On a more serious note, I really was elated when I saw these lines, but it was more because it has always seemed that joy is an inwardly focused theological concept; joy is about how I feel, right? The above quote made me think of the many ways in which joy is much more outwardly focused. Though Cunningham doesn’t list joy here in this passage, I can’t help but think joy comes in community, that joy is an “inward disposition” that should be “socially oriented.” I’ve experienced joy in my life, and usually that joy was felt in community. I have been in love, which was joyful. I have won competitions, which was joyful. I have experienced God, which was joyful. I’ve sung spirituals and released my pain and suffering, which was joyful. In every situation, while I was the person experiencing the joy, there were others experiencing it with me. I am not sure I have ever experienced joy alone. And if I have, my first inclination was likely to share that joy.

One reason I may not be the most joyful person is that I abhor those shiny, happy Christians I grew up with. Seriously, you can’t possibly be that happy all the time. Joyful? Maybe. Shiny happy? I doubt it. I was thrilled when I was reminded that Wesley struggled with the concept of continuous joy. Later in the same article, Cunningham quotes Wesley: “A will steadily and uniformly devoted to God is essential to a state of sanctification, but not an uniformity of joy or peace or happy communion with God. They may rise and fall in various degrees; nay an may be affected either by the body or by diabolical agency, in a manner which all our wisdom can never understand or present” (285). In other words, all of those people who told me I had to be happy to show my Christian faith were wrong. My will has been constantly (or nearly so) devoted to God. Only the outward signs of the fruit of the spirit have wavered. We, in this lifetime, cannot be filled with “love, joy, peace, patience, kindness, goodness, faithfulness,gentleness and self-control” (Galatians 5:22-23). We are human, yes? Perfection is something to be attained.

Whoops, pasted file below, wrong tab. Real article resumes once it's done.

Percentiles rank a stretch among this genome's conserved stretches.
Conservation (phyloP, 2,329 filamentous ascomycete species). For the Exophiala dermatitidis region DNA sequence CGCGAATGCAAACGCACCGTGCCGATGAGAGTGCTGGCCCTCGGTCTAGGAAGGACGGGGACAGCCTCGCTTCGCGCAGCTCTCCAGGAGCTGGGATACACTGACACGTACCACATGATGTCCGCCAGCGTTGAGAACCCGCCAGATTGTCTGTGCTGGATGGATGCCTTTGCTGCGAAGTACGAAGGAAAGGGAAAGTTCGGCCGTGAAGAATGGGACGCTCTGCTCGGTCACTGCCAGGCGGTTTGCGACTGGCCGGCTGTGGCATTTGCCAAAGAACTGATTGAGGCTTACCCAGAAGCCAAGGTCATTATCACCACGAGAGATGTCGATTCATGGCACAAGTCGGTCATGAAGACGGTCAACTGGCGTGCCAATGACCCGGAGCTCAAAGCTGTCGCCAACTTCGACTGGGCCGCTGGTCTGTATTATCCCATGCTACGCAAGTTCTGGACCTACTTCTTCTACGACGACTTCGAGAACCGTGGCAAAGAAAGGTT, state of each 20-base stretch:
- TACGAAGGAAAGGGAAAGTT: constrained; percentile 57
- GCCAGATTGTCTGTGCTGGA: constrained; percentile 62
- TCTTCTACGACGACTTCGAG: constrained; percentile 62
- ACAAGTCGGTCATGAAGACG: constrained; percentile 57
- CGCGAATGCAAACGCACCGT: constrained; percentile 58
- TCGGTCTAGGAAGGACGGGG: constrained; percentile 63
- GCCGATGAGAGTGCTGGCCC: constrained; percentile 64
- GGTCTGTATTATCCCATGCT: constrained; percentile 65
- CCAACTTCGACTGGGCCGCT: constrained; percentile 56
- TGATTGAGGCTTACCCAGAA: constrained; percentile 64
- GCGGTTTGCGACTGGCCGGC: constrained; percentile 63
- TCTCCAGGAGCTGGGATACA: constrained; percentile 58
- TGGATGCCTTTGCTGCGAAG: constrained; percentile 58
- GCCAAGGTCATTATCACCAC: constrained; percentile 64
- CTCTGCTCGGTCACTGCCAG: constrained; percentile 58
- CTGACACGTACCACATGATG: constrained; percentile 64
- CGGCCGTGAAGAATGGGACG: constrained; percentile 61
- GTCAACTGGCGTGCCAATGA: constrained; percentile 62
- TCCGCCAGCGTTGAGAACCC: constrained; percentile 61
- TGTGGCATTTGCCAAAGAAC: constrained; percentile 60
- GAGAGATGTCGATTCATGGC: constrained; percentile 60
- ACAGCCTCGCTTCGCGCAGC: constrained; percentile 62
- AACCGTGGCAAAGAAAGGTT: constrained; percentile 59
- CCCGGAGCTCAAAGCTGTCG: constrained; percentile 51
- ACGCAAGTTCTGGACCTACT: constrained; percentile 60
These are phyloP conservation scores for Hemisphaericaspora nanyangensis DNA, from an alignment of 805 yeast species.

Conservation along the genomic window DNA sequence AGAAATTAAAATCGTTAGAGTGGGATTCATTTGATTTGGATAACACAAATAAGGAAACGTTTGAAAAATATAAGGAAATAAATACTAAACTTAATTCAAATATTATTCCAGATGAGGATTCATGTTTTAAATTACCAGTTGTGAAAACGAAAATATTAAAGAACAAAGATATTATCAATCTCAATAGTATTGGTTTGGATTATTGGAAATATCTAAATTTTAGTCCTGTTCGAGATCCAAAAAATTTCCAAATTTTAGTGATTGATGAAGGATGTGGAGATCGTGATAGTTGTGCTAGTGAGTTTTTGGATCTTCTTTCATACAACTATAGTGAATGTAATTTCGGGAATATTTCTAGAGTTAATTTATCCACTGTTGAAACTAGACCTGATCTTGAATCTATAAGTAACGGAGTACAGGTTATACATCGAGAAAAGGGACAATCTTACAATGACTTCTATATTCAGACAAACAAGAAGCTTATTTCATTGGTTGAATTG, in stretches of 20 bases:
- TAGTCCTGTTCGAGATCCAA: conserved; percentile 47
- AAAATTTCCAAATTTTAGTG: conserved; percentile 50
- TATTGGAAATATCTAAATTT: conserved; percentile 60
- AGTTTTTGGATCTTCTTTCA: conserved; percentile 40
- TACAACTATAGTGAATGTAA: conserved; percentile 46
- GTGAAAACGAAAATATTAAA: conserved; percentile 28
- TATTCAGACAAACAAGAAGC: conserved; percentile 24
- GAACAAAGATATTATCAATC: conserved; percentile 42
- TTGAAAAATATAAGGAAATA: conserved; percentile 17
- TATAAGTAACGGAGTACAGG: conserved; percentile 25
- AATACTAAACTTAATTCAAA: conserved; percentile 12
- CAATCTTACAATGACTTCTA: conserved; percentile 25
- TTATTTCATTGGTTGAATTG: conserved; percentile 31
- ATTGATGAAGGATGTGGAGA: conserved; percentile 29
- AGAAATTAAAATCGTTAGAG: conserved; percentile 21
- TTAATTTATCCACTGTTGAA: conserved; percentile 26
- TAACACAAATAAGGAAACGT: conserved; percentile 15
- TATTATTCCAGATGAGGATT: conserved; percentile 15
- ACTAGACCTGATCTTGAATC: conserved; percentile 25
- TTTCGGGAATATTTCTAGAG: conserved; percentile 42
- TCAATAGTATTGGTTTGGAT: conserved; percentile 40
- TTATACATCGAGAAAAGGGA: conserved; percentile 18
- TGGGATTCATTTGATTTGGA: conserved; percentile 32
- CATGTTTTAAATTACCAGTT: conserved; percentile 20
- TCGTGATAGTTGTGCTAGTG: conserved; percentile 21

My quest for an understanding of joy was likely fueled by reading An Unquenchable Thirst. Much like the author Mary Johnson, I fell in love with Mother Teresa when I was young. A drawing of Mother Teresa with the words Living Saints in large, bold letters graced the cover of time magazine when I was about 18 months old. There is no way that image could have impacted me like it did Johnson, but I grew up having a knowledge of saints (likely from my mom’s Orthodox family) and having a certain reverence for Mother Teresa. I read everything I could about her, and I believed I had been a nun in a former life (okay, really I still believe it). There is simply something that appeals to me about living with other women whose thoughts are directed toward God and others; there is something that strikes a chord within me when I think about regulating my day with service and prayer. I have always thought that I might experience more joy in a place that was filled with Christ’s love.

This photo was taken from http://topics.time.com/mother-teresa/.

This photo was taken from http://topics.time.com/mother-teresa/.

When I read Johnson’s book, I learned what I knew deep down: sometimes things aren’t what they seem. I had always assumed, until the August 2007 Time Magazine article,  that Mother Teresa was the most joyful woman on earth, and if I believed what Cunningham writes about Wesley’s thoughts of joy she might be: “Joy is a theological virtue implying habitual self-sacrifice and service of neighbour, even in the midst of sorrow and despair. The desire to love and serve is animated by true joy in the Spirit, and cultivated through commitment and practice” (286). Half-heartedly I agree with this. Before I read Johnson’s story, I (maybe) would have whole-heartedly agreed with it. Joy seems to be fed by giving to others, but I worry, now, if giving everything to others renders us not joyful but broken. Theologically, I suppose that very brokenness is where some folks would say that God works when we can’t. You know, the “Jesus works through our brokenness” idea? I am not sure I can buy that line of reasoning anymore, not the brokenness reasoning, but the idea that if we sacrifice and serve, we’ll be joyful. In fact, Wesley himself writes: “Yet it cannot be denied that many times joy is withheld even from them that walk uprightly” (Cunningham 286). Does pouring one’s whole self out into others and loving and serving provide joy? Yes, but not always. No, but sometimes. Maybe.

So, here I am at the end of my first consideration of the cultivation of joy, and I have studied and learned what one person thinks about joy. After thinking about how to cultivate joy, do I feel more joyful? Not yet, but I am hopeful.